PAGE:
Forms are described in terms of field title labels. Fields are addressable by speaking field titles. General items can be entered into form fields by spelling. Inspection can be used to obtain menu choices.
The speech recognition grammar and vocabulary are automatically generated from the HTML of the Web page. This is the key feature of PhoneBrowser that makes it useful for building IVR applications on the Web. The parsed HTML is analyzed for section titles and Hyperlinks that are to become voice sensitive. A sub-grammar is constructed for each title by generating all possible ways of speaking subsets of the title. In addition all other browser voice commands are mixed in and a complete grammar is compiled into an optimized finite-state network. This network is loaded into the speech recognizer to constrain the possible sequences of words that can be recognized.
The vocabulary words are extracted from the grammar. These words are partially processed by TTS to create a list of phonetic transcriptions in symbolic form. The same phonemes are used in both the speech recognizer and TTS systems so the symbolic phonetic descriptions, once loaded into the recognizer, tell the recognizer how the vocabulary words are pronounced, thus making it possible for the PhoneBrowser to recognize virtually any spoken word.
Normally PhoneBrowser is describing Web pages to the user via TTS output. The user controls the PhoneBrowser by speaking over the TTS output thus "barging in". Echo cancellation is used to remove TTS output from the speech recognition input so that speech recognition is unaffected by TTS. When the user speaks for a sufficiently long period TTS is interrupted, speech recognition is performed, and the speech recognizer output is interpreted into a PhoneBrowser command.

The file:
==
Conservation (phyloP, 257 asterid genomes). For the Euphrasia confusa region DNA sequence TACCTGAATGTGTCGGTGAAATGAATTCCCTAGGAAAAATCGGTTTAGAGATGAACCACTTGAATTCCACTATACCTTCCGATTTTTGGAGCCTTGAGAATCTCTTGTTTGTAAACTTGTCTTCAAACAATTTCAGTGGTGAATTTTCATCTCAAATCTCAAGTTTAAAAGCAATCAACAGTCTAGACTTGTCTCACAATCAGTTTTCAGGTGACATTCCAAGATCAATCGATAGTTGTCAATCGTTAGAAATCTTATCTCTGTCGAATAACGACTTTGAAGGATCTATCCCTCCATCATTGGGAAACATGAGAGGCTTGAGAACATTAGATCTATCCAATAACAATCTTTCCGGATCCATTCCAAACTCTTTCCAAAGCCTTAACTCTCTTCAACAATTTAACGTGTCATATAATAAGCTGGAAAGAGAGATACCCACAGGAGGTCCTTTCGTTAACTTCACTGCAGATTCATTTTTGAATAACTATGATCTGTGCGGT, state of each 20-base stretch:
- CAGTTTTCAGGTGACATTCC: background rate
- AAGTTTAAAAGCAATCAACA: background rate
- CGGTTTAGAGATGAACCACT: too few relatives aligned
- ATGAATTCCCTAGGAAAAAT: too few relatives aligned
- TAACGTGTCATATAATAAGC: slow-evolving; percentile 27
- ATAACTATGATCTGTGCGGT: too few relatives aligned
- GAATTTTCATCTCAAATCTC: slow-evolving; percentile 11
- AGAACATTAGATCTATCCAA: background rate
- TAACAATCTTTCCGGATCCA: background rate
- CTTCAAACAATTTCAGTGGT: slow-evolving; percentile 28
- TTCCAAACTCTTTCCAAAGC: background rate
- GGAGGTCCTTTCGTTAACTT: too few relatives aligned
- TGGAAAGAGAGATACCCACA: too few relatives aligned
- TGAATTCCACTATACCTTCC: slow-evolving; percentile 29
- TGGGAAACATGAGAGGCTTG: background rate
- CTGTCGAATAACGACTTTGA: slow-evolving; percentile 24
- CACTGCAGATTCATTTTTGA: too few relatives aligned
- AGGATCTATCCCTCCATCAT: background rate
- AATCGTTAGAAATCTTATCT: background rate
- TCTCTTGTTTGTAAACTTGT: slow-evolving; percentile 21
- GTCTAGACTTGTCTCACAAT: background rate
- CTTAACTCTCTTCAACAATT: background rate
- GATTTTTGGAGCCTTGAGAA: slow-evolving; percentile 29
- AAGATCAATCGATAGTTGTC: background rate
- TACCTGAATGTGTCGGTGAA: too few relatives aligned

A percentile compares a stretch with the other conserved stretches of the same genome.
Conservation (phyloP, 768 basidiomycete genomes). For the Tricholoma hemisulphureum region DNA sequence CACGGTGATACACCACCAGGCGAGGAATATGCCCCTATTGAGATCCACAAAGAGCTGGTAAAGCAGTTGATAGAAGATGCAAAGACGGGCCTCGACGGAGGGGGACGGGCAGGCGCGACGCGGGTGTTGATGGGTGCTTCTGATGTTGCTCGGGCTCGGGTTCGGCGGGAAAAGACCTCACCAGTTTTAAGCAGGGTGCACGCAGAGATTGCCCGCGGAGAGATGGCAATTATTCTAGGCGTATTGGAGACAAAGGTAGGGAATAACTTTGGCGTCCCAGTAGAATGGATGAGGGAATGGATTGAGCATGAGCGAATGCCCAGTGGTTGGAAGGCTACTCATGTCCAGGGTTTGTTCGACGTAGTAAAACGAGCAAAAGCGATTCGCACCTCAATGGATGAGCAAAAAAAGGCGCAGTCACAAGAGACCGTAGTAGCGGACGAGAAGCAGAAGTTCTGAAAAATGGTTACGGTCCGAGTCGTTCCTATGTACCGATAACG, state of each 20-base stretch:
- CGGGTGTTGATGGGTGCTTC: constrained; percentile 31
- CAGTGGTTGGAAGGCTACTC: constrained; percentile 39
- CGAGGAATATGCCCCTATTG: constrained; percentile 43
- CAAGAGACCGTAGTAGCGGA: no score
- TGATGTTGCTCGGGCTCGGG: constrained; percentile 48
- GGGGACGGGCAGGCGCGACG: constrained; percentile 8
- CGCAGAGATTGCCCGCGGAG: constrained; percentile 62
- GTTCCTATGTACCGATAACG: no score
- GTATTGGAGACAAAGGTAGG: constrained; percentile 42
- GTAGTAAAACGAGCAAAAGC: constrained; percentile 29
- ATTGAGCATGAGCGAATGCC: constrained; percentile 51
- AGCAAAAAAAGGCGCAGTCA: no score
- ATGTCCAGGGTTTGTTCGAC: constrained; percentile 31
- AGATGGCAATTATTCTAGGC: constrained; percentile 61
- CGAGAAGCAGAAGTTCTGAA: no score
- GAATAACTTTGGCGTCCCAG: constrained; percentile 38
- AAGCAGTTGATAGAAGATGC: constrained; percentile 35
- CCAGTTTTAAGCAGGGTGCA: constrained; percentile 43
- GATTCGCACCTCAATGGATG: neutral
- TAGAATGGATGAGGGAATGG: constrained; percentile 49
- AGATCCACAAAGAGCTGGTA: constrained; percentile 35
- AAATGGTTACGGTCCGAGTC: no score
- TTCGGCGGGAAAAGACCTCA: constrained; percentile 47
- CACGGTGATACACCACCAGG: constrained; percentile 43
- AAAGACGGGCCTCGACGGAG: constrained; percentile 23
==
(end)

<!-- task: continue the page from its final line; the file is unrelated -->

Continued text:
During the grammar generation process voice command interpretation tables are established for use later in the interpretation phase. For browser commands a table of possible command phrases associates computer instructions with each phrase. No ambiguous browser command phrases are defined. In the case of processing a Hyperlink the Universal Resource Locator (URL) is associated with all possible subsets of the Hyperlink title. Section titles can be han- dled in a manner similar to local Hyperlinks. Later when a title word is spoken the associated URL(s) are retrieved.
Sometimes more than one URL and/or browser command will be retrieved when the spoken title words are not unique. In this case a simple dialog is initiated and the user is given a choice of full title descriptions that can be selected either by spoken number or by speaking an unambiguous title phrase. If the phrase is still ambiguous a new possibly smaller list of possible choices will be given. The user can back up at any time if the selection process has not yielded the desired choices. In this way the user can refine the list and converge on one choice.